(Münzkirchen 1912 – Krakow 1948): SS Chief Guard
With the utmost brutality ...
The path taken by Maria Mandl did not seem to be preordained at all. She was the fourth-born of a family from Münzkirchen (in the district of Schärding); her father was a master shoemaker. After school she worked as a domestic help in Switzerland and Innsbruck and in 1937 she started work at the Münzkirchen post office. Later she would claim that she lost this post after the “Anschluss” because she was not a Nazi. Overall, much is unclear, including how she came to be working in the concentration camps and what motivated her to do so. One of her reasons was that an uncle had worked there and she could earn more. She began working at the women’s concentration camp Lichtenburg as early as October 1938. This concentration camp was dissolved and the inmates and guards were transferred to the Ravensbrück women’s concentration camp in spring 1939. Her work as a guard at the camp prison is likely to have nurtured her growing brutality. In spring 1942, the SS leadership decided to establish a women’s concentration camp at Auschwitz, which was initially located in the main camp and then moved to Birkenau in summer 1942. During that time, Maria Mandl advanced to the position of SS Chief Guard at Ravensbrück. From October 1942 she assumed this function – as SS Chief Guard she had attained the highest-ranking position for a female guard – at the Birkenau women’s camp (section B Ia, from 1943 also B Ib). Most of the women imprisoned there had to perform forced labour. Like in the rest of the camp, the conditions were terrible: overcrowding, insufficient food and clothing and unimaginable sanitary conditions led to exhaustion and disease. Those who were too weak were at risk of being executed.
Maria Mandl had a conflicting personality. On the one hand, she could certainly be of help in isolated cases, but on the other hand she “ordered beatings and gave beatings herself”, according to the chronicler and Auschwitz survivor Hermann Langbein. A list bearing her signature proves that Mandl herself actively participated in selections and decided who was no longer considered “fit to work”. In the barbaric reality of Auschwitz, it was a daily occurrence for the camp leadership to get rid of those unable to work, the weak and the sick, which meant executing them. Langbein recalled hearing a conversation between Maria Mandl and the camp doctor for the women’s camp, Dr. Kitt, where she complained that no “selection” had taken place for an extended period and that it was almost impossible to keep order in the women’s camp because of overcrowding.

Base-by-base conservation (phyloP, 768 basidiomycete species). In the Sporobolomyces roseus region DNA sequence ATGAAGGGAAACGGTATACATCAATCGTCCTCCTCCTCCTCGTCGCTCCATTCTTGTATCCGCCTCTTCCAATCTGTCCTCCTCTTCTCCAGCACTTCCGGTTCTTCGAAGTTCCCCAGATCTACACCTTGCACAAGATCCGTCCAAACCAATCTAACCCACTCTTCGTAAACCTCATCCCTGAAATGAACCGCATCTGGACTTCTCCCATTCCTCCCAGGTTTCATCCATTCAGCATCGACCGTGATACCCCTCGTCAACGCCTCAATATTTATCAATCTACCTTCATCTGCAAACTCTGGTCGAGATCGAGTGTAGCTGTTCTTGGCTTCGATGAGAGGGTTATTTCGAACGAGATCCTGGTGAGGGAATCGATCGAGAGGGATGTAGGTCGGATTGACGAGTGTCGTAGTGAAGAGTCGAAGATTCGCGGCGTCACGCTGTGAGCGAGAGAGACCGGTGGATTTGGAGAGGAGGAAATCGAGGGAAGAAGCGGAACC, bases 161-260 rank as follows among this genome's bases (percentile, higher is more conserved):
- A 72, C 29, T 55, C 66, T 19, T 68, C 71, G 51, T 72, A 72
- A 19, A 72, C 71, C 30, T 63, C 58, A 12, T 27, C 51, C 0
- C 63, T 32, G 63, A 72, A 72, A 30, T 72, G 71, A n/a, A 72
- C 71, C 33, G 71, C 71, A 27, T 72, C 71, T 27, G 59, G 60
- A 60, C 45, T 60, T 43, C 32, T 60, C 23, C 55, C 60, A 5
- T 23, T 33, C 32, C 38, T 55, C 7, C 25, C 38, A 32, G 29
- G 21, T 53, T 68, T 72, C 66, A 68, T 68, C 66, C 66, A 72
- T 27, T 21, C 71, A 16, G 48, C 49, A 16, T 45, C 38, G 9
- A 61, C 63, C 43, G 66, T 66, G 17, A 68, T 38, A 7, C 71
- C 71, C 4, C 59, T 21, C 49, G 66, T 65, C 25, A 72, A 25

In November 1944, Mandl was posted to Mühldorf, a subcamp of Dachau. In August 1945 she was arrested in Bavaria and in September 1945 extradited to Poland. In her writings in defence of her deeds, which she penned in prison after the war, she tried to justify her actions by saying that, as Chief Guard, one of her priorities was to create order and discipline. She even claimed that she had wanted to help the prisoners by doing so.
At the Krakow Auschwitz trial she was sentenced to death; the sentence was carried out on 24 January 1948. It was barely mentioned in the Austrian press.
Magdalena Frühmann, Österreicherinnen im Gefolge der SS. Karrieren dreier SS-Aufseherinnen in nationalsozialistischen Konzentrationslagern. Dissertation, Vienna 2008.
Files of the Krakow Auschwitz Trial with the proceedings against Maria Mandl: Instytut Pamięci Narodowej (Krakow).
Pechmarie. Das Leben der Maria Mandl, 2014 (Film by Christian Strasser)